- On some agency/package websites, details such as room categories, breakfast and local taxes can be nebulous, with terms and conditions varying too.
- Timings of flights can be inconvenient – sometimes at 4am – meaning you may have to stay near Heathrow, Gatwick or Manchester airport overnight.
Related: Find a range of airport hotels and parking with Holiday Extras.
Direct bookings/DIY bookings
What are they?
The boom in budget airlines and last-minute websites in the early 21st-century meant that package holidays fell out of fashion, with holidaymakers giving travel agents the cold-shoulder by booking their own breaks.
Indeed, in a Travelex survey earlier this year, 85 per cent of those questioned said they preferred the freedom of planning their own trips abroad. But does it always pay to cut out the middleman? And do DIY bookings offer the same security as package holidays?
- Freedom - Do-it-yourself holidays allow travellers to stay in whatever hotel they want, dine in whatever restaurant they choose, plus give a better choice of flight times. If you intend to go away for an extended trip or unusual period that doesn’t neatly dovetail into the fortnight/week duration of many package breaks, you’re better off booking independently. They also work better for city breaks and multi-stop holidays or if you’re planning on journeying to a less well-trodden destination.
- Lower commission - Independent travellers don’t have to pay the tour operator’s stipend. They can also save money by booking directly through hotel/airline websites rather than through a booking engine or agency, whose commissions can result in you overpaying by over 10 per cent. Research by IHG Rewards Club earlier this year found travellers waste a collective £20m a year by using hotel comparison sites rather than booking direct. Also, by booking direct through hotel/airline websites, you can be showered with incentives such as signing up for customer loyalty schemes, room upgrades, complimentary spa treatments, free breakfasts, air miles or hotel chain loyalty points.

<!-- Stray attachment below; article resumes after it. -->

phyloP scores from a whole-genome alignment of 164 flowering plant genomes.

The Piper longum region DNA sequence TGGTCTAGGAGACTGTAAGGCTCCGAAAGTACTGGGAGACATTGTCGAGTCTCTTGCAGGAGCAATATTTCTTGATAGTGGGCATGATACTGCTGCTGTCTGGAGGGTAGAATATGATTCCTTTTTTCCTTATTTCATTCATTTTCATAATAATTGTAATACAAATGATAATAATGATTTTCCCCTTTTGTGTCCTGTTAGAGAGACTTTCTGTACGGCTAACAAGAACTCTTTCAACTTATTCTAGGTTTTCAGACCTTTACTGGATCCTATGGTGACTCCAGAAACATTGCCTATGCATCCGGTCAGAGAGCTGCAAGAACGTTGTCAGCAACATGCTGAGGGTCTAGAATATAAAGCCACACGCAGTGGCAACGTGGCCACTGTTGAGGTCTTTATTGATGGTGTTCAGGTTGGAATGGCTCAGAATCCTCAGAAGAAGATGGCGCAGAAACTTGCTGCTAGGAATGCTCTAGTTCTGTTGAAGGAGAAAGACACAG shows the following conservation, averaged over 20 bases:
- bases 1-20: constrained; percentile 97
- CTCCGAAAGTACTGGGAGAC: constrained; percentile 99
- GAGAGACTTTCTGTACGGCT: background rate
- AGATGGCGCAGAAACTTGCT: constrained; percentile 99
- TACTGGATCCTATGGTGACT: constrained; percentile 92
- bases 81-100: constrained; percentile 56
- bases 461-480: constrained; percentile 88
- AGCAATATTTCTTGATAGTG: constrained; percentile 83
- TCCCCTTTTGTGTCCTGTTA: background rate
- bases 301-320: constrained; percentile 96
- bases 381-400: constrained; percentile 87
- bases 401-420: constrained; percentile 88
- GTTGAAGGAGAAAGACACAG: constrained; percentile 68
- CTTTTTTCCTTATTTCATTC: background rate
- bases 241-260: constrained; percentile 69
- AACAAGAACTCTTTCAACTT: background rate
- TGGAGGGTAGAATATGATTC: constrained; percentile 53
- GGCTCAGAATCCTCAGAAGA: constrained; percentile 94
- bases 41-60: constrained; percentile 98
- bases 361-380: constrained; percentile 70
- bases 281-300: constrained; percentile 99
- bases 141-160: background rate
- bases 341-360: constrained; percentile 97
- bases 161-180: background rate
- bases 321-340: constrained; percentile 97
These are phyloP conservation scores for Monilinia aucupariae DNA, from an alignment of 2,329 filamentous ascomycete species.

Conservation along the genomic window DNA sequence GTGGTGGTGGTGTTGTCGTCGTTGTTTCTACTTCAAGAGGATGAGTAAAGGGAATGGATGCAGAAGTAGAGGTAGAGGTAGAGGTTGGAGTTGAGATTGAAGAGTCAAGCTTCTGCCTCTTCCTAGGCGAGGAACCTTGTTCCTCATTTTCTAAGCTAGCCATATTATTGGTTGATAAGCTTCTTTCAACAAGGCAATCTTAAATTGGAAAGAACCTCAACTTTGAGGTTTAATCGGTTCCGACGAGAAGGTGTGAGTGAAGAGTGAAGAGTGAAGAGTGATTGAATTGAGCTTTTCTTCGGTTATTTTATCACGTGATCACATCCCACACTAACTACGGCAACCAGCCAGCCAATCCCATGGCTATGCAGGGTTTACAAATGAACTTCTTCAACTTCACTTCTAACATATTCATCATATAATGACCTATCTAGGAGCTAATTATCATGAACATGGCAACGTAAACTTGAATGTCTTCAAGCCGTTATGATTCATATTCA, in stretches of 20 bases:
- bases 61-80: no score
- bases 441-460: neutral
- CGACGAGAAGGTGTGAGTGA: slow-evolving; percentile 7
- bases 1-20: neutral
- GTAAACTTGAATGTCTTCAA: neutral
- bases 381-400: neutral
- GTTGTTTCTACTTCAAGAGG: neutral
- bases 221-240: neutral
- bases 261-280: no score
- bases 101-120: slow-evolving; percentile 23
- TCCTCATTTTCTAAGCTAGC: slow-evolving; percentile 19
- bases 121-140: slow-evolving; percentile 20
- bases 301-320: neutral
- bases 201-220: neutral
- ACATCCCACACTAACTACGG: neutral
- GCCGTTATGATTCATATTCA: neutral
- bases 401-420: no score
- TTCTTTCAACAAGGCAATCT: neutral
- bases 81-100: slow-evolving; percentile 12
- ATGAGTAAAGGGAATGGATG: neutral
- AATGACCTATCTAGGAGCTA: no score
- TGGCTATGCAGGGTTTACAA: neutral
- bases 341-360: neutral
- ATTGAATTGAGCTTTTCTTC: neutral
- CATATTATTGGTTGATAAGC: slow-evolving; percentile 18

- Some package deals include add-ons such as chauffeured transfers, airport parking or all-inclusive bars, which you might not need and are always cheaper if booked independently.
- Booking holidays yourself means can take advantage of money-saving travel hacks, such as snagging cheaper flights by enabling private browsing (travel sites often track visits and can increase prices based on search history) and taking advantage of last-minute hotel deals.
- The rigidity of package holidays means they can dampen much of the spontaneity that makes travel so much fun.
Related: Discover Saga's flexible holiday collection
- The costs - Having forked out for restaurant meals, taxis and excursions during their fortnight in the sun, holidaymakers are often crestfallen by the size of their credit card bill when they get home.
- Many booking sites offer you the chance to reserve a hotel room, but payment is only taken when you check into the accommodation. This can be problematic as rates fluctuate and could even increase by the time you take your holiday.
- Lack of protection - If you book your journey direct with the airline, or your accommodation through a villa company, you won’t be protected underneath the Atol scheme (see above). This could leave you stranded and/or powerless if the airline/accommodation goes bust. However, if you book your flight and hotel or car hire together (or within 24 hours) from the same travel website, it should be Atol-protected, just like traditional package holidays. Regardless of your booking methods, make sure your insurance includes airline and end-supplier failure cover which should protect you if your airline or hotel/villa company goes out of business.
The opinions expressed are those of the author and are not held by Saga unless specifically stated.
The material is for general information only and does not constitute investment, tax, legal, medical or other form of advice. You should not rely on this information to make (or refrain from making) any decisions. Always obtain independent, professional advice for your own particular situation.